Like Binance, Kraken likely skirted sanctions to serve customers in Iran

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According to sources at Kraken, the crypto exchange is under investigation by the US Treasury for potentially violating sanctions in Iran.

The Treasury’s Office of Foreign Assets Control (OFAC) probe has been ongoing since 2019 with the imminent outcome expected to be a fine, New York Times (NYT) reports.

The news should come as no surprise. Earlier this month, a Reuters investigation revealed crypto exchange Binance had knowingly skirted US sanctions to serve Iran-based customers. Local retail investors revealed that while Binance was by far their exchange of choice, others were also available.

“There were some alternatives, but none of them were as good as Binance,” Tehran-based trader Asal Alizade told Reuters. “It didn’t need identity verification, so we all used it.”

What’s more, Kraken and its chief Jesse Powell have a track record of anti-sanction sentiment. In February, Ukraine’s minister of digital transformation asked crypto exchanges to block all Russia-based users via Twitter. Coinbase, Binance, and Kraken vehemently defended their reasons for not complying.

“If we were going to voluntarily freeze financial accounts of residents of countries unjustly attacking and provoking violence around the world, step one would be to freeze all US accounts. As a practical matter, that’s not really a viable business option for us,” Powell said.

Powell openly spoke about his decision to keep serving customers living in Russia in March.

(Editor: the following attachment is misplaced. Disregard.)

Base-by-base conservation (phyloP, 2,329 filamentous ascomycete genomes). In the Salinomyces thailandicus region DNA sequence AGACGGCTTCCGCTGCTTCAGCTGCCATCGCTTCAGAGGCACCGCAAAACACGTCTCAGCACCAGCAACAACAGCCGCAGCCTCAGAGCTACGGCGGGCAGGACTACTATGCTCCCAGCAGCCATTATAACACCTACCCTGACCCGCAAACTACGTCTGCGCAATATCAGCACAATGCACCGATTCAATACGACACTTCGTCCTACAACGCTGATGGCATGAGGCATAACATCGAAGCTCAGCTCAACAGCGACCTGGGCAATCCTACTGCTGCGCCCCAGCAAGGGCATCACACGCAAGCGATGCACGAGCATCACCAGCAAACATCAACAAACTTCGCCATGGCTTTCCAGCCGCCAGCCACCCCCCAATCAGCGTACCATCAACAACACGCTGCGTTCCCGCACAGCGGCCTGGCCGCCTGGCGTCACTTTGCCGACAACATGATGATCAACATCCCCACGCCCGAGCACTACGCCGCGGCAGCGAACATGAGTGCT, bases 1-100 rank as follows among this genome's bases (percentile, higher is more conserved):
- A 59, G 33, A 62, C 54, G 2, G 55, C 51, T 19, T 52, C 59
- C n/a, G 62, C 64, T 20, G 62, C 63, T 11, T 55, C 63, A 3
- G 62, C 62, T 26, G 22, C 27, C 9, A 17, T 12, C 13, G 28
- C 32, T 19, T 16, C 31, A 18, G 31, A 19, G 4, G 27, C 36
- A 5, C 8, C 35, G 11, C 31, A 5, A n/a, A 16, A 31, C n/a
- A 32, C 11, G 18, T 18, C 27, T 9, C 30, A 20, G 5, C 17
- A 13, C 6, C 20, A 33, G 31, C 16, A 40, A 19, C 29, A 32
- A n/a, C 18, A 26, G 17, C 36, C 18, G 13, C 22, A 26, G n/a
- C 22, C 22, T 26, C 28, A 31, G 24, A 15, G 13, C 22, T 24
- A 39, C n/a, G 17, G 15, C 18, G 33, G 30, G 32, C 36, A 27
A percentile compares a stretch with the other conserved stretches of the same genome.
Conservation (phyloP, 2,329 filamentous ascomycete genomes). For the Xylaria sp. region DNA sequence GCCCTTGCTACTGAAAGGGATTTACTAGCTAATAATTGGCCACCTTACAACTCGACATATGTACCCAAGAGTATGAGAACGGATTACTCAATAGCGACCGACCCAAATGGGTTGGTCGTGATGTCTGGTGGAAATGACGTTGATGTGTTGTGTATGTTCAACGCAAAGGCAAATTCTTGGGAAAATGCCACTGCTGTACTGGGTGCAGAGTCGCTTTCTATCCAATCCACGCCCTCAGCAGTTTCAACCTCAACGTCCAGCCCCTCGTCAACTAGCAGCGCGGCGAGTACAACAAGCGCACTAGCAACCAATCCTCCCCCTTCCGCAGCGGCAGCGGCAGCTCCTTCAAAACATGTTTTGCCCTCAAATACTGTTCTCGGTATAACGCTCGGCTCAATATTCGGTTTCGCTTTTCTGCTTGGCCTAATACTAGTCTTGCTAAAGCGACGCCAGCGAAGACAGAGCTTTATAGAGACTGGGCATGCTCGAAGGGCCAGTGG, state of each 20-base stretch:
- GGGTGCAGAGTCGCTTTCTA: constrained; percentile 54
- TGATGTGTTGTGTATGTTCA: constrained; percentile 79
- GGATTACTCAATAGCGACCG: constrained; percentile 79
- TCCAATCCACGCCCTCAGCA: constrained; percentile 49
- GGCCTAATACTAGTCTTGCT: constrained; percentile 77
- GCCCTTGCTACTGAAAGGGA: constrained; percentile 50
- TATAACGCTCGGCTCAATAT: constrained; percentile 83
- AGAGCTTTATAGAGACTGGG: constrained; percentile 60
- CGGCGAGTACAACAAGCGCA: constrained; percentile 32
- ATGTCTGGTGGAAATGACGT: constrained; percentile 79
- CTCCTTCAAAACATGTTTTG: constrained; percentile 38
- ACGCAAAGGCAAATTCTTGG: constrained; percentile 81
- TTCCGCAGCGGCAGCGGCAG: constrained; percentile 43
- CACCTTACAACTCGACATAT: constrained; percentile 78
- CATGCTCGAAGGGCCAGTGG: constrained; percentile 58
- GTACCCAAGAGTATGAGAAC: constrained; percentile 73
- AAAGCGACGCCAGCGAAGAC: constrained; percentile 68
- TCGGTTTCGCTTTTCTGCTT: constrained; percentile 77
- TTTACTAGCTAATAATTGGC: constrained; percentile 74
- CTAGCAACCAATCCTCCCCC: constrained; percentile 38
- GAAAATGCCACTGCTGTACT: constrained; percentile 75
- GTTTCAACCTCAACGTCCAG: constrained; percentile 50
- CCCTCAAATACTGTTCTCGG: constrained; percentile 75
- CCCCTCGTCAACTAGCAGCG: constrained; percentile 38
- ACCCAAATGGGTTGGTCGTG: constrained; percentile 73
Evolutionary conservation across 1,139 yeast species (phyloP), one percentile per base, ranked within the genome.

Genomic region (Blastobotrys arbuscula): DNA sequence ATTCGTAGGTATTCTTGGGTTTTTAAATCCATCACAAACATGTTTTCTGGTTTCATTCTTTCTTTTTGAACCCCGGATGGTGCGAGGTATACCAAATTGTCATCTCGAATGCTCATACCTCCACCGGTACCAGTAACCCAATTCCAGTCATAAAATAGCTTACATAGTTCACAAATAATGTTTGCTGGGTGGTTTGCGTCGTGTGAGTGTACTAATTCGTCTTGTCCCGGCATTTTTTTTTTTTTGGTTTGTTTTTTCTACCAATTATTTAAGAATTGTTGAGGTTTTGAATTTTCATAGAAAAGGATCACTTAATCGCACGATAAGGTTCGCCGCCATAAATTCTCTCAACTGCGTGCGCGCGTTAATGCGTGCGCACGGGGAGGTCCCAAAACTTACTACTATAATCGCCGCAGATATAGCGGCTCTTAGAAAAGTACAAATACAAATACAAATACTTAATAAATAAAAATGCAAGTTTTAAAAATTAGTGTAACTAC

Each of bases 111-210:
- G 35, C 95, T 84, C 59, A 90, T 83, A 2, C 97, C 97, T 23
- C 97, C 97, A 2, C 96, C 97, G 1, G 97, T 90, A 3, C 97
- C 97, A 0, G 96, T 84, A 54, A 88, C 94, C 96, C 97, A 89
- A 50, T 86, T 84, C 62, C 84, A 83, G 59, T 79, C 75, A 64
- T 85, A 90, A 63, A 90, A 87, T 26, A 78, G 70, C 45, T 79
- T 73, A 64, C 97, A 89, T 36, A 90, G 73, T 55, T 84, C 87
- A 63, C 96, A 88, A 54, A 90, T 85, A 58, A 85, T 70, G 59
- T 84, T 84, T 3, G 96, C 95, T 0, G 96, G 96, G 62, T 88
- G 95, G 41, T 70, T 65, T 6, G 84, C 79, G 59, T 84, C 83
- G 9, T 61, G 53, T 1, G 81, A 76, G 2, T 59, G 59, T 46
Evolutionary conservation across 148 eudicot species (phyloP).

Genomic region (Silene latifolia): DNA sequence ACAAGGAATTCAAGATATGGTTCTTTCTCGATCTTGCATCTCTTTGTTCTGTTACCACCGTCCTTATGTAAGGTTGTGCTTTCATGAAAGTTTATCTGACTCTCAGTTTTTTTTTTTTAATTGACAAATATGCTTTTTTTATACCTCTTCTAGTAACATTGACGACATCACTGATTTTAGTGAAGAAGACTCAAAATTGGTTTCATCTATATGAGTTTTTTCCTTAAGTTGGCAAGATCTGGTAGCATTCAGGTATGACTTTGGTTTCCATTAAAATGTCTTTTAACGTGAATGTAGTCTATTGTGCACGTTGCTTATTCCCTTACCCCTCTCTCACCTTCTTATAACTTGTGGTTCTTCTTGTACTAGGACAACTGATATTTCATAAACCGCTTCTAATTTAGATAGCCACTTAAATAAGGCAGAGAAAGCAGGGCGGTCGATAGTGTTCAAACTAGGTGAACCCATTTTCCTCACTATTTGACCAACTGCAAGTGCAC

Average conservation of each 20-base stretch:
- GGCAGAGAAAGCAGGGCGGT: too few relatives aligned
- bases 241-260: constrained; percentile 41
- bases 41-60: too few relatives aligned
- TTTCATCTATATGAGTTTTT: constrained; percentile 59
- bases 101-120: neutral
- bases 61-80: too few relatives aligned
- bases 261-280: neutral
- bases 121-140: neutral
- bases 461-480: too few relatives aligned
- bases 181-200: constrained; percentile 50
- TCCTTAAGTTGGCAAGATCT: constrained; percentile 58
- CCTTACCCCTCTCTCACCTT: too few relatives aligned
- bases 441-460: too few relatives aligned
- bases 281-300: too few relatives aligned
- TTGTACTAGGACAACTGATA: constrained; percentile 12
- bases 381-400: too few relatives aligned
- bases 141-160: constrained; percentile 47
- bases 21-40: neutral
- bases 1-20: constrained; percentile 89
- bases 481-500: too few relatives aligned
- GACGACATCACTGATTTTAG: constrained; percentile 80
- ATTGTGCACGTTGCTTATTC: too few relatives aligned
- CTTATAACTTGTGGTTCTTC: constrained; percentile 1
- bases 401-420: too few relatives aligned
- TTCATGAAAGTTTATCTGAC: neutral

Read more: Binance u-turns on Russian trading ban, Kraken remains steadfast

The CEO has come under fire for saying “Not following the law would by default be ‘ill-advised,’ but it always has to be considered as an option.” Former Kraken employees report an incredibly toxic work culture, spearheaded by Powell himself.

According to its website, Kraken currently offers its full array of services to Russia-based users. NYT reports that just last month, Powell posted a spreadsheet in a public Kraken Slack channel showing where its customers were located — it said 1,522 were in Iran, 149 in Syria, and 83 in Cuba.

According to Powell himself, the numbers came from location info listed on “verified accounts.” The spreadsheet was made private shortly after posting.

Investigations into Kraken skirting Iran sanctions began in 2019

The US Treasury’s investigation into Kraken began after an ex-employee sued the exchange’s parent company, Payward. Former financial analyst Nathan Runyon claimed he faced discrimination, harassment, and wrongful termination for repeatedly raising his concerns, chiefly among them embezzlement and that Kraken had broken sanctions against several countries.

Runyon sought damages and a trial by jury in a lawsuit filed in 2019. It also claimed he was fired because he discovered his boss was “defrauding Kraken employees” over their stock options. The suit was settled last year, but Kraken counter-sued and lost in 2020. 

Since then, the OFAC has opened a probe into the sanctions evasion claim, which includes Cuba and Syria along with Iran. It’s hard to say how hefty the fines will be. NYT notes that OFAC has previously fined wallet provider BitGo $80,000 for sanctions violations and BitPay for more than $500,000.

In 2019, Iran allowed citizens to mine and own crypto, but banned it as a way to pay for goods and services.

  • Iran heavily subsidizes its energy infrastructure, which made the country enticingly cost-efficient for Bitcoin miners.
  • Last year, in a bid to dodge US sanctions, its central bank allowed financial institutions to pay for goods and services using cryptocurrency from licensed Iranian crypto miners.
  • Due to sanctions, Iran’s no longer able to sustain Bitcoin mining – this month, power will be switched off for all miners in a bid to keep up with crippling energy demands.

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